So, I don't think it is at all unlikely that cholera was introduced from the outset, although it definitely worsened as the voyage progressed, and both ships - the *San Francisco *and the *America - *returned to their origins (NYC & SF) with numerous casualties. There are conflicting totals, through the ships and passengers, who transferred between vessels at Nicaragua. Cholera is, of course, bacterial, and it would've been incredibly difficult to remove it from ships, even after infected. Predictably (and xenophobically), newspaper reports treated cholera as an exotic South American disease even after there were ongoing outbreaks across US, including in NYC and SF. These accounts frequently blame, specifically, a group of soldiers from which many casualties came for the sorry conditions aboard the *America *and *San Francisco*. (up to and including death) before the *America *reached Nicaragua (or took aboard said soldiers).

Page 371-3    The Life of Mark Twain: The Early Years, 1835-1871

The America landed at San Juan del Sur, on the west coast of Nicaragua, on December 28, and the passengers began their three-day trek across the isthmus the next day. They traveled by Stage to Virgin Bay on the shore of Lake Nicaragua, where at 2:00 a.m. they boarded steamers that carried them to San Juan del Norte, or Greytown, by daylight. Charley Webb, who had passed through Greytown in 1862 en route to California, described it as “an insignificant little place” with houses “built chiefly of bamboos and bananas and thatched with palm leaves.” Sam was impressed by its “native thatched houses” where “coffee, eggs, bread, cigars & fruit” were for sale: “delicious—10 cents buy pretty much anything & in great quantity. Californians cant understand how 10 or 25 cents can buy a sumptuous lunch.” As usual, too, he adored the local women as if they were forbidden fruit: “They are virtuous according to their lights, but I guess their lights are a little dim. .. . Two of these picturesque native girls were exceedingly beautiful— such liquid, languishing eyes! such pouting lips! such glossy, luxuriant hair! such ravishing, incendiary expression! such grace! such voluptuous forms, and such precious little drapery about them!”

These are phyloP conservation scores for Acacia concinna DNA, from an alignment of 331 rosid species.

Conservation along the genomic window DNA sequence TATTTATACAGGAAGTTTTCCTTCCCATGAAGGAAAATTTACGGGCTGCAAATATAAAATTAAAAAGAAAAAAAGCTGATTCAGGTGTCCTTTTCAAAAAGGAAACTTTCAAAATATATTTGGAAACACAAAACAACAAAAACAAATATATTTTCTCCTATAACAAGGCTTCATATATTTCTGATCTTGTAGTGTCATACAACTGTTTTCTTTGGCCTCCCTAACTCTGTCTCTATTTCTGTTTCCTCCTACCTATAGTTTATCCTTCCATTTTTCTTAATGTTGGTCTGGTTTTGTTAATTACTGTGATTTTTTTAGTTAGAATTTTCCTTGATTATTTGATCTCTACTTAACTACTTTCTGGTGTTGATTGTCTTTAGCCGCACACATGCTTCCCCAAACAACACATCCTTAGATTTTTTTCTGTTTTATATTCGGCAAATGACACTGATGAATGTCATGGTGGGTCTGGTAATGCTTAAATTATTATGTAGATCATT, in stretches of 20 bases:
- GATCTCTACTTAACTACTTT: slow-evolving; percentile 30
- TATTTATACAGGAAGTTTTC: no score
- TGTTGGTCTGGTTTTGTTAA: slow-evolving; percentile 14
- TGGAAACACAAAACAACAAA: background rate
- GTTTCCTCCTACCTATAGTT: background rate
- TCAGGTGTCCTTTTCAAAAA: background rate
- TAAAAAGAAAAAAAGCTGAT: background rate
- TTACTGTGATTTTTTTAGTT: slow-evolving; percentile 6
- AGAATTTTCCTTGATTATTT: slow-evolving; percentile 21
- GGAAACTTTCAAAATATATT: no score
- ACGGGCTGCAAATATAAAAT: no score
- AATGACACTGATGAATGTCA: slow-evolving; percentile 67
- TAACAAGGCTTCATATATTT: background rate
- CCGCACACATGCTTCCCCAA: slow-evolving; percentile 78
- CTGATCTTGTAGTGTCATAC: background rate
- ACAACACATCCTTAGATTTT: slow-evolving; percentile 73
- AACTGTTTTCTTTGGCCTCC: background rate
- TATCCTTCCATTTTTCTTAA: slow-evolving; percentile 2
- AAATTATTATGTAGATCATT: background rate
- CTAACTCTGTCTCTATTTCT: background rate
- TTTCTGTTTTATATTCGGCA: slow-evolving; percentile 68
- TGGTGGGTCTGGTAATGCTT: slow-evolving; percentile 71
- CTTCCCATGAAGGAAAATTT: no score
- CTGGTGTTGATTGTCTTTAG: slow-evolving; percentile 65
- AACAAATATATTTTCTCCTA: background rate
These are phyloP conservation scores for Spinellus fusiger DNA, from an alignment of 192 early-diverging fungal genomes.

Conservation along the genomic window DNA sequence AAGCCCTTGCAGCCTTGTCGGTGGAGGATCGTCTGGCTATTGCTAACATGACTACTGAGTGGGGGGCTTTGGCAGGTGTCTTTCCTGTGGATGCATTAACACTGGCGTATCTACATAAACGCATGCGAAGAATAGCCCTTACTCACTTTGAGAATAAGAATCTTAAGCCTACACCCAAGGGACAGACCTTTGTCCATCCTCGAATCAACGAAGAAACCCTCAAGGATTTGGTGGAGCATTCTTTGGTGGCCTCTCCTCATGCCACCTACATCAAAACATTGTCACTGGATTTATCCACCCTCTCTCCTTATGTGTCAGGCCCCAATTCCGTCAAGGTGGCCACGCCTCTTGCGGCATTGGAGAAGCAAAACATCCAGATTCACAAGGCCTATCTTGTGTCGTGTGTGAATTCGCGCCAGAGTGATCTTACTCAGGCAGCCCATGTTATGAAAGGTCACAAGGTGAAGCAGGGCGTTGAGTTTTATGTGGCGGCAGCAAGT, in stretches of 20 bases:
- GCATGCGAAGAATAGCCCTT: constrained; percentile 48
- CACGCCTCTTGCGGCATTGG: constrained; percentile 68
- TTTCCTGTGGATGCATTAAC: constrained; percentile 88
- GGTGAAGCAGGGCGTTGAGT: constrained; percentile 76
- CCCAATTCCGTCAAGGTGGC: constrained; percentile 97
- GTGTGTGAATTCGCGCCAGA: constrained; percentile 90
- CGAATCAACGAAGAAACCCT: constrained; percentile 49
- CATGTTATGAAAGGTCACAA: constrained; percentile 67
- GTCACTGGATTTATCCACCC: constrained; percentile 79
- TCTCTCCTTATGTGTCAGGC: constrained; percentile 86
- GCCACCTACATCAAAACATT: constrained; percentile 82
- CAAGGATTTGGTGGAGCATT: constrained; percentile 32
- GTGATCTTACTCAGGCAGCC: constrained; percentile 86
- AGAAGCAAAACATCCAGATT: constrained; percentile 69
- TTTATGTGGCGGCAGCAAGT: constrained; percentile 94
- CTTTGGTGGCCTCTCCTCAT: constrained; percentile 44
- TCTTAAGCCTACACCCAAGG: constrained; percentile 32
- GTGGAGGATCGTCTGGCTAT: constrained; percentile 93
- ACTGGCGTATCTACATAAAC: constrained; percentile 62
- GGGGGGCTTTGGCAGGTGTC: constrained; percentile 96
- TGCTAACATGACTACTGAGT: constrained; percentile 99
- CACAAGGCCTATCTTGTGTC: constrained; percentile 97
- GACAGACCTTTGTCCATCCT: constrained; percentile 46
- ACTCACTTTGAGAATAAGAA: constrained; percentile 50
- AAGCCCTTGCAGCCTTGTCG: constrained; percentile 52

Amid a downpour on January 1, 1867, Sam and the other passengers finally embarked for New York on the steamer San Francisco." The ship had suffered repeated mechanical problems en route to Nicaragua and, unbeknownst to Sam and his peers, was infected with cholera. Rather than quarantine the arriving passengers from the San Francisco for thirty days and await medical clearance to put the ship back into service, the company officials marched the passengers from the America to a death ship for their ten-day voyage to New York.

The first three cases of cholera in steerage were reported on January 2. The first of these patients died and was buried at sea by the end of the day, Reverend Fackler again officiating. A second victim died the next day and the corpse immediately cast overboard lest the disease spread. By January 5 three people had died and a fourth passenger was fatally ill; he soon died and “was shoved overboard half an hour afterward sowed up in a blanket with 60 pounds of iron.” The “cursed fools” in steerage were reticent to report their illness, fearing they would be charged all the money they possessed for medical help, so they let the diarrhea run two or three days & then, getting scared they run to the surgeon & hope to be cured, And they lie like blazes—swear they have just been taken when the doctor of course knows better. He asked a patient the other day if he had any money to get some brandy with—said no—the ship had to furnish it—when the man died they found a $20 piece in his pocket.